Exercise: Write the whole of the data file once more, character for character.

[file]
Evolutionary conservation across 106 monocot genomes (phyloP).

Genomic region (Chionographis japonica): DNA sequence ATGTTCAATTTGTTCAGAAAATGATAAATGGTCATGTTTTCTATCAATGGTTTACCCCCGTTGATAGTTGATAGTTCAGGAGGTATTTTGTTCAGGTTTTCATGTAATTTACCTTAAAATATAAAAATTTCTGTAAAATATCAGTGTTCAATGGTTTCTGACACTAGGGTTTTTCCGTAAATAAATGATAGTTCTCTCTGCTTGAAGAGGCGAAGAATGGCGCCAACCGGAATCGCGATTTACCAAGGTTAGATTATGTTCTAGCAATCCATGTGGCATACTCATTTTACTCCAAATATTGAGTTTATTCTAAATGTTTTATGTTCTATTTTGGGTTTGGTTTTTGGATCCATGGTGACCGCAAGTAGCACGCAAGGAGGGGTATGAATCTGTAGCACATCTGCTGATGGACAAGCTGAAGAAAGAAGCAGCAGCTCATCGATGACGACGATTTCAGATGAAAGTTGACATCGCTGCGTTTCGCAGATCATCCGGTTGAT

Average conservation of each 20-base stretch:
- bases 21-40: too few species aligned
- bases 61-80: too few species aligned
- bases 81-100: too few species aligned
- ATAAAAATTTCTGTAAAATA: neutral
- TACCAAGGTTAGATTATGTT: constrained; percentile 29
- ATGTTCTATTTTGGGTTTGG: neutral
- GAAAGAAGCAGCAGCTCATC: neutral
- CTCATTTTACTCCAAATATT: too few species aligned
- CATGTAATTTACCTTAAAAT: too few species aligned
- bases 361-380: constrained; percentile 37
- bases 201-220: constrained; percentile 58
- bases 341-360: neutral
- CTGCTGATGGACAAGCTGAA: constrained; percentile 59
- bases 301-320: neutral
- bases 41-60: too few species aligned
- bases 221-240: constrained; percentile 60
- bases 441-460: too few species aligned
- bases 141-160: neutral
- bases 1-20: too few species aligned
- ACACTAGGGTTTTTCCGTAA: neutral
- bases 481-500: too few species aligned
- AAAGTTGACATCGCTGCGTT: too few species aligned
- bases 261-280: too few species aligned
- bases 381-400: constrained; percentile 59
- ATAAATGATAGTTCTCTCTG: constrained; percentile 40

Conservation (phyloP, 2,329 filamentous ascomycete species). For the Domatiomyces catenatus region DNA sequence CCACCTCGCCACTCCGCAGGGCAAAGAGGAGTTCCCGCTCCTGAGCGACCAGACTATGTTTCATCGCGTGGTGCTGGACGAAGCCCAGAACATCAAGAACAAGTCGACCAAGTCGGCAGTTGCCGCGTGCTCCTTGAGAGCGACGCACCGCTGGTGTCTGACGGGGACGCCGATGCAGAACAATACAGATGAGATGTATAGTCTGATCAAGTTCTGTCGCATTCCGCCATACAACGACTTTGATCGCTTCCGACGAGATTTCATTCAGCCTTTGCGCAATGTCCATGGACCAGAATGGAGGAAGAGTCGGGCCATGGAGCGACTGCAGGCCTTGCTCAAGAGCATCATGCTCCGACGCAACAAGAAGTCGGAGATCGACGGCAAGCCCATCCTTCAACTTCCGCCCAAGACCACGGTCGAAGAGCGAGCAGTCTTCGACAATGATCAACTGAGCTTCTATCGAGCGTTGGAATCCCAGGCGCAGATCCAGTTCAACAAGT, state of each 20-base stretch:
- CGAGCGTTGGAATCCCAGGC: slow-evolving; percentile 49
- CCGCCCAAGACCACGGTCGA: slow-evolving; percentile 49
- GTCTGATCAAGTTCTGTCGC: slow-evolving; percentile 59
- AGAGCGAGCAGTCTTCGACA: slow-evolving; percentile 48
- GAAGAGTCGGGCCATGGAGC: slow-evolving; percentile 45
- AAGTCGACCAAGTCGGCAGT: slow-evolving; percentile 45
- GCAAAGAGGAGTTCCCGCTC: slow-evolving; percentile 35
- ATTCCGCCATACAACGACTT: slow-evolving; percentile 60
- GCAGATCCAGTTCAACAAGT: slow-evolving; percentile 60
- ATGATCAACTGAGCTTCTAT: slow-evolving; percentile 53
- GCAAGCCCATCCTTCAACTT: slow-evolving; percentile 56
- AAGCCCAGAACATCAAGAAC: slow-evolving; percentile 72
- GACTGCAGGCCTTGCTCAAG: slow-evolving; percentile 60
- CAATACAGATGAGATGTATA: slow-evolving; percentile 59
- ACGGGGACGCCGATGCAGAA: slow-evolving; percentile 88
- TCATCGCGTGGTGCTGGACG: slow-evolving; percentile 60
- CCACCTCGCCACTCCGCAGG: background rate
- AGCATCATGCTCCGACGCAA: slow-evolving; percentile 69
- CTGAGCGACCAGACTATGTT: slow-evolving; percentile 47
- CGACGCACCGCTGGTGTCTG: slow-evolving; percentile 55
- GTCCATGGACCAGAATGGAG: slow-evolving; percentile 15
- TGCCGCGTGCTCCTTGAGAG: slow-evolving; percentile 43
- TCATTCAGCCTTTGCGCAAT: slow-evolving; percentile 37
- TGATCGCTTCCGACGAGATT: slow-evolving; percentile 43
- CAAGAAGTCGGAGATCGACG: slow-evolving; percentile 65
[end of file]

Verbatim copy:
Evolutionary conservation across 106 monocot genomes (phyloP).

Genomic region (Chionographis japonica): DNA sequence ATGTTCAATTTGTTCAGAAAATGATAAATGGTCATGTTTTCTATCAATGGTTTACCCCCGTTGATAGTTGATAGTTCAGGAGGTATTTTGTTCAGGTTTTCATGTAATTTACCTTAAAATATAAAAATTTCTGTAAAATATCAGTGTTCAATGGTTTCTGACACTAGGGTTTTTCCGTAAATAAATGATAGTTCTCTCTGCTTGAAGAGGCGAAGAATGGCGCCAACCGGAATCGCGATTTACCAAGGTTAGATTATGTTCTAGCAATCCATGTGGCATACTCATTTTACTCCAAATATTGAGTTTATTCTAAATGTTTTATGTTCTATTTTGGGTTTGGTTTTTGGATCCATGGTGACCGCAAGTAGCACGCAAGGAGGGGTATGAATCTGTAGCACATCTGCTGATGGACAAGCTGAAGAAAGAAGCAGCAGCTCATCGATGACGACGATTTCAGATGAAAGTTGACATCGCTGCGTTTCGCAGATCATCCGGTTGAT

Average conservation of each 20-base stretch:
- bases 21-40: too few species aligned
- bases 61-80: too few species aligned
- bases 81-100: too few species aligned
- ATAAAAATTTCTGTAAAATA: neutral
- TACCAAGGTTAGATTATGTT: constrained; percentile 29
- ATGTTCTATTTTGGGTTTGG: neutral
- GAAAGAAGCAGCAGCTCATC: neutral
- CTCATTTTACTCCAAATATT: too few species aligned
- CATGTAATTTACCTTAAAAT: too few species aligned
- bases 361-380: constrained; percentile 37
- bases 201-220: constrained; percentile 58
- bases 341-360: neutral
- CTGCTGATGGACAAGCTGAA: constrained; percentile 59
- bases 301-320: neutral
- bases 41-60: too few species aligned
- bases 221-240: constrained; percentile 60
- bases 441-460: too few species aligned
- bases 141-160: neutral
- bases 1-20: too few species aligned
- ACACTAGGGTTTTTCCGTAA: neutral
- bases 481-500: too few species aligned
- AAAGTTGACATCGCTGCGTT: too few species aligned
- bases 261-280: too few species aligned
- bases 381-400: constrained; percentile 59
- ATAAATGATAGTTCTCTCTG: constrained; percentile 40

Conservation (phyloP, 2,329 filamentous ascomycete species). For the Domatiomyces catenatus region DNA sequence CCACCTCGCCACTCCGCAGGGCAAAGAGGAGTTCCCGCTCCTGAGCGACCAGACTATGTTTCATCGCGTGGTGCTGGACGAAGCCCAGAACATCAAGAACAAGTCGACCAAGTCGGCAGTTGCCGCGTGCTCCTTGAGAGCGACGCACCGCTGGTGTCTGACGGGGACGCCGATGCAGAACAATACAGATGAGATGTATAGTCTGATCAAGTTCTGTCGCATTCCGCCATACAACGACTTTGATCGCTTCCGACGAGATTTCATTCAGCCTTTGCGCAATGTCCATGGACCAGAATGGAGGAAGAGTCGGGCCATGGAGCGACTGCAGGCCTTGCTCAAGAGCATCATGCTCCGACGCAACAAGAAGTCGGAGATCGACGGCAAGCCCATCCTTCAACTTCCGCCCAAGACCACGGTCGAAGAGCGAGCAGTCTTCGACAATGATCAACTGAGCTTCTATCGAGCGTTGGAATCCCAGGCGCAGATCCAGTTCAACAAGT, state of each 20-base stretch:
- CGAGCGTTGGAATCCCAGGC: slow-evolving; percentile 49
- CCGCCCAAGACCACGGTCGA: slow-evolving; percentile 49
- GTCTGATCAAGTTCTGTCGC: slow-evolving; percentile 59
- AGAGCGAGCAGTCTTCGACA: slow-evolving; percentile 48
- GAAGAGTCGGGCCATGGAGC: slow-evolving; percentile 45
- AAGTCGACCAAGTCGGCAGT: slow-evolving; percentile 45
- GCAAAGAGGAGTTCCCGCTC: slow-evolving; percentile 35
- ATTCCGCCATACAACGACTT: slow-evolving; percentile 60
- GCAGATCCAGTTCAACAAGT: slow-evolving; percentile 60
- ATGATCAACTGAGCTTCTAT: slow-evolving; percentile 53
- GCAAGCCCATCCTTCAACTT: slow-evolving; percentile 56
- AAGCCCAGAACATCAAGAAC: slow-evolving; percentile 72
- GACTGCAGGCCTTGCTCAAG: slow-evolving; percentile 60
- CAATACAGATGAGATGTATA: slow-evolving; percentile 59
- ACGGGGACGCCGATGCAGAA: slow-evolving; percentile 88
- TCATCGCGTGGTGCTGGACG: slow-evolving; percentile 60
- CCACCTCGCCACTCCGCAGG: background rate
- AGCATCATGCTCCGACGCAA: slow-evolving; percentile 69
- CTGAGCGACCAGACTATGTT: slow-evolving; percentile 47
- CGACGCACCGCTGGTGTCTG: slow-evolving; percentile 55
- GTCCATGGACCAGAATGGAG: slow-evolving; percentile 15
- TGCCGCGTGCTCCTTGAGAG: slow-evolving; percentile 43
- TCATTCAGCCTTTGCGCAAT: slow-evolving; percentile 37
- TGATCGCTTCCGACGAGATT: slow-evolving; percentile 43
- CAAGAAGTCGGAGATCGACG: slow-evolving; percentile 65